CHAPTER 7 COMPETITIVE ADVANTAGE IN TECHNOLOGY INTENSIVE INDUSTRIES Frank T. Rothaermel
This chapter introduces the reader to the meaning of competitive advantage and posits that a ﬁrm’s strategy is deﬁned as the managers’ theory about how to gain and sustain competitive advantage. The author demonstrates how a ﬁrm creates its competitive advantage by creating more economic value than its rivals, and explains that proﬁtability depends upon value, price, and costs. The relationship among these factors is explored in the context of high-technology consumer goods-laptop computers and cars. Next, the chapter explains the SWOT [s(trengths) w(eaknesses) o(pportunities) t(hreats)] analysis. Examining the interplay of ﬁrm resources, capabilities, and competencies, the chapter emphasizes that both must be present to possess core competencies essential to gaining and sustaining competitive advantage through strategy. Next, the chapter describes the value chain by which a ﬁrm transforms inputs into outputs, adding value at each stage through the primary activities of research, development, production, marketing and sales, and customer service, which in turn rely upon essential support activities that add value indirectly. After describing the PEST Technological Innovation: Generating Economic Results Advances in the Study of Entrepreneurship, Innovation and Economic Growth, Volume 18, 201–225 Copyright r 2008 by Elsevier Ltd. All rights of reproduction in any form reserved ISSN: 1048-4736/doi:10.1016/S1048-4736(07)00007-0
FRANK T. ROTHAERMEL
[p(olitical) e(conomic) s(ocial) t(echnological)] Model for assessing a ﬁrm’s general external environment, the chapter explains Porter’s Five Forces Model. The chapter then describes the strategic group model and illustrates that model by reference to the pharmaceutical industry. The author notes that opportunities and threats to a company differ based upon the strategic group to which that ﬁrm belongs within an industry. Finally, the chapter explores the importance of strategy in technology intensive industries and emphasizes that sustained competitive advantage can be accomplished only through continued innovation.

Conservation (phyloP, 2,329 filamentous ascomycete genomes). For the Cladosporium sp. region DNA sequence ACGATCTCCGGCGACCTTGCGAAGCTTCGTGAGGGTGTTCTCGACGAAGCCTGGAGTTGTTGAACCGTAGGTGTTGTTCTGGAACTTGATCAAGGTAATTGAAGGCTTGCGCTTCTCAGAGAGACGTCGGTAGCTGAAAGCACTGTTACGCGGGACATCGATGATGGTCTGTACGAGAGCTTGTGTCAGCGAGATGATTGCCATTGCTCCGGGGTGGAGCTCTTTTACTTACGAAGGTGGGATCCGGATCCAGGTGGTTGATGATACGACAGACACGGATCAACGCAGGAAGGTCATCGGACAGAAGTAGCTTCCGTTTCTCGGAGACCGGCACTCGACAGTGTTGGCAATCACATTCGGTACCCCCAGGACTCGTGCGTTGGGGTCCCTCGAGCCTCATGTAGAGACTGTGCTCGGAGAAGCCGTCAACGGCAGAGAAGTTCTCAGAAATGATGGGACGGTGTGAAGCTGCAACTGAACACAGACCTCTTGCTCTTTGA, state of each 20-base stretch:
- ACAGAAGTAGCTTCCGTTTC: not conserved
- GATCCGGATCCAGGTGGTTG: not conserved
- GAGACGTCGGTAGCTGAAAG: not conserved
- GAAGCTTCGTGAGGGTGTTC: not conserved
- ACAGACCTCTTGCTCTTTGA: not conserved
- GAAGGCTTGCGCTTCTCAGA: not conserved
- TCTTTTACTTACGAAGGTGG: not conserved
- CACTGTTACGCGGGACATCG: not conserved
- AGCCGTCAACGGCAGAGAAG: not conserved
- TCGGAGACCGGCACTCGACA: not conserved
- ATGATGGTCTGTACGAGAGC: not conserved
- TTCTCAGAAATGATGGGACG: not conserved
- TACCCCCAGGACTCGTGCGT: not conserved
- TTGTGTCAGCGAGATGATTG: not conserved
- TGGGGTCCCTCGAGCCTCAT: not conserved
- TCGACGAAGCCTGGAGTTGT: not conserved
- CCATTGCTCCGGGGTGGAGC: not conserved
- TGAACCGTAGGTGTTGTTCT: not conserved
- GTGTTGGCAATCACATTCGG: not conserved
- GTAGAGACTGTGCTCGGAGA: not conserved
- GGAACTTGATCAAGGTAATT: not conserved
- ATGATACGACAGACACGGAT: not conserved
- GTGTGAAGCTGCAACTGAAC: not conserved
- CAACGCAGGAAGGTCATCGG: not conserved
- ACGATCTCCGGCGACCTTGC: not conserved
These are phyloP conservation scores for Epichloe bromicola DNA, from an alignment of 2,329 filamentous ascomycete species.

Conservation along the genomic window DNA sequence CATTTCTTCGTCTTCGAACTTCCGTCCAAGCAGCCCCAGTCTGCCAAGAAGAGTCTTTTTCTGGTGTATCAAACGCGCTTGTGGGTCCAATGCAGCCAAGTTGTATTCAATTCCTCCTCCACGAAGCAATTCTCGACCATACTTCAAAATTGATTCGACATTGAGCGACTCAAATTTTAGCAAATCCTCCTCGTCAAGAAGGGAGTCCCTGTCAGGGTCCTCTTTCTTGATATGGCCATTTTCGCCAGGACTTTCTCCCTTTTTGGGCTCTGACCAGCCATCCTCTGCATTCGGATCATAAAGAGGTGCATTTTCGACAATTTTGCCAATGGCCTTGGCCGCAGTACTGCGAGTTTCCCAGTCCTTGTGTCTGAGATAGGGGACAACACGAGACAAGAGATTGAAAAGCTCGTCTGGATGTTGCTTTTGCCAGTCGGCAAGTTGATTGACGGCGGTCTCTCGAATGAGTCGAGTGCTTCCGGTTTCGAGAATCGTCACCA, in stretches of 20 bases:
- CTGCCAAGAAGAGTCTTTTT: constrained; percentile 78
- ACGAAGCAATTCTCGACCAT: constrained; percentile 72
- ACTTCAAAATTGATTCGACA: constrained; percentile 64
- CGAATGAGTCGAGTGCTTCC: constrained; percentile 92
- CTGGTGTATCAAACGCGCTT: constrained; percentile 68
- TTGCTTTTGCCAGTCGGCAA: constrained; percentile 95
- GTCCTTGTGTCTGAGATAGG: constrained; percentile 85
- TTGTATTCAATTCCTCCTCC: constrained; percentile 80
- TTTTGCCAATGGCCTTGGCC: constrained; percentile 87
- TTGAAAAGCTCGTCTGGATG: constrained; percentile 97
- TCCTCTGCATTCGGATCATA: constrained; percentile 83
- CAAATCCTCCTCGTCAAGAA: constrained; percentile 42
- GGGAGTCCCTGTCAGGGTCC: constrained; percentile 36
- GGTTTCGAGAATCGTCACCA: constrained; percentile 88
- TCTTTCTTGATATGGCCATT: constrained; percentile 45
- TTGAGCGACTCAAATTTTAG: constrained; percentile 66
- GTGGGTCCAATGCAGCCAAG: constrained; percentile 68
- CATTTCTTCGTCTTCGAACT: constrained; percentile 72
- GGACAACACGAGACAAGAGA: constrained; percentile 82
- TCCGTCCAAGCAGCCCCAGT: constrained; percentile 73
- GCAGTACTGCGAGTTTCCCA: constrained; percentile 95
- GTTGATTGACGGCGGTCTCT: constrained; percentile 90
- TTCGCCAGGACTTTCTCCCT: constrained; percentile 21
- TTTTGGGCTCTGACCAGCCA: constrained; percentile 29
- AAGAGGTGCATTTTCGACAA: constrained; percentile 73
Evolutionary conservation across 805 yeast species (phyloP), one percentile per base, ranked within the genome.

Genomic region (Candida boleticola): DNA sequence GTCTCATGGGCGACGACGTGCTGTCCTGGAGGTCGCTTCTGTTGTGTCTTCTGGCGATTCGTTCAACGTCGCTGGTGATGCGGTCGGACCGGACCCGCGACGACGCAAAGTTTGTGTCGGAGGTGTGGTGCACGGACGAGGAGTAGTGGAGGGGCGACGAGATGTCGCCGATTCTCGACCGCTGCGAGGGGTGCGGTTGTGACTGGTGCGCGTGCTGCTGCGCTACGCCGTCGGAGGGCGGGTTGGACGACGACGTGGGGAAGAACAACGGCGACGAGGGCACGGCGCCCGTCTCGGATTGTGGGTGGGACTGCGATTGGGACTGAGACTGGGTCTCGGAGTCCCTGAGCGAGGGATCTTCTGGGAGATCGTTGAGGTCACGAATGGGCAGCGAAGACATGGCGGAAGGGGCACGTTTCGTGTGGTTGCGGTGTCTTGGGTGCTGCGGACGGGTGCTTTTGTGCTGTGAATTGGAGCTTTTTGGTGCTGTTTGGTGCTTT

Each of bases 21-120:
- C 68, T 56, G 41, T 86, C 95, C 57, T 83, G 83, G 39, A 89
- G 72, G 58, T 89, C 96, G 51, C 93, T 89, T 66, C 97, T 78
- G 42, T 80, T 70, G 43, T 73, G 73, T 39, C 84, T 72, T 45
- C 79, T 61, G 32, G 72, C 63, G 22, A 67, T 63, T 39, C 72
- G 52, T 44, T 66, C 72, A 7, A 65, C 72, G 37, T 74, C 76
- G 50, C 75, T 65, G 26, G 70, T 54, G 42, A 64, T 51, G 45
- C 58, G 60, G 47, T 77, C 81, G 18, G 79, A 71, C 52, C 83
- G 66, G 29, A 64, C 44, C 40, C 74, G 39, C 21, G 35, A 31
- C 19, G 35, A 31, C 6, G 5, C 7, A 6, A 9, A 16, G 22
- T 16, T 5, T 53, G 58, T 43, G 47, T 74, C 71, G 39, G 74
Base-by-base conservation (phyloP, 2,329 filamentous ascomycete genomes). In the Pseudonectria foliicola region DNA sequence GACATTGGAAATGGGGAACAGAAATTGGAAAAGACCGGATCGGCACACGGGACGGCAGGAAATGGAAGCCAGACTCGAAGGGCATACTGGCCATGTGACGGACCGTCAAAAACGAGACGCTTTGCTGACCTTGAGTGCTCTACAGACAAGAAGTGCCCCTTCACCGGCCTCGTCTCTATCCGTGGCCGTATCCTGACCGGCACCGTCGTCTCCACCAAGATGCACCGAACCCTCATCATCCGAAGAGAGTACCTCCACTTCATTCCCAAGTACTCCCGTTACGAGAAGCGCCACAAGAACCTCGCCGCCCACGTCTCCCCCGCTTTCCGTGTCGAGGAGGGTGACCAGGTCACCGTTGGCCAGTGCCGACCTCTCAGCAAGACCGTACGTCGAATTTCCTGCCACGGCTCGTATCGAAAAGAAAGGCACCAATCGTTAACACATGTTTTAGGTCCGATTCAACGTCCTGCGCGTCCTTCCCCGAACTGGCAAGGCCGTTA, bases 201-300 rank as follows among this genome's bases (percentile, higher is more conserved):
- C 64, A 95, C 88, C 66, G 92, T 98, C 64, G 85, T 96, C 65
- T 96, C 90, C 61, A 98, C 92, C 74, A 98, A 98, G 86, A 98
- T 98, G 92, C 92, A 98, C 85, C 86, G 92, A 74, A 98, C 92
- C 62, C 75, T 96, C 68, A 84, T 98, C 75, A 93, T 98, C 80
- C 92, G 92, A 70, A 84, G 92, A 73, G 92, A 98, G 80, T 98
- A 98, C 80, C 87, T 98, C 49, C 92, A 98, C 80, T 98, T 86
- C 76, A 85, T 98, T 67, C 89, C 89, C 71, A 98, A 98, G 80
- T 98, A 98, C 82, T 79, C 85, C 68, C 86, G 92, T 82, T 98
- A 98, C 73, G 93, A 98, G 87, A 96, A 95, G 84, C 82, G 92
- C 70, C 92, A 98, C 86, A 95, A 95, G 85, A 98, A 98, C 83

1. WHAT IS COMPETITIVE ADVANTAGE?
Gaining and sustaining competitive advantage is the deﬁning question of strategy. Accordingly, strategy research is motivated by attempting to answer fundamental questions like, ‘‘why do some technology start-ups succeed, while others fail?,’’ or ‘‘what determines overall ﬁrm performance?,’’ and ‘‘what can you as an entrepreneur or manager do about it?’’ The unifying element of strategy research is a focus on explaining and predicting interﬁrm-performance differentials. Thus, strategy researchers seek answers to practically relevant questions like ‘‘why is Sony, as a new entrant into the market for home video games dominating the incumbent ﬁrm Sega, who helped create the industry?,’’ or ‘‘why is Dell continuously outperforming Gateway?’’ Strategy researchers believe that the answer to these fundamental questions lies in the differences in ﬁrm strategy. A dictum of strategy, therefore, is that overall ﬁrm performance is explained by a ﬁrm’s strategy. A ﬁrm’s strategy is deﬁned as the managers’ plan about how to gain and sustain competitive advantage (Drucker, 1994). This strategic plan reﬂects the managers’ assumptions about the company’s strengths and weaknesses as well as the competitive dynamics in the external industry environment. A strategic plan is, therefore, expressed in a logical coherent framework based on an internal analysis of the company’s strength and weaknesses [S(trength) W(eaknesses)] as well as of the external (environmental) opportunities and threats [O(pportunities) T(hreats)] it faces, making up the so-called SWOT Analysis. A ﬁrm’s strategy details a set of goal-directed actions that managers intend to take to improve or maintain overall ﬁrm performance. If the managers’ assumptions align...
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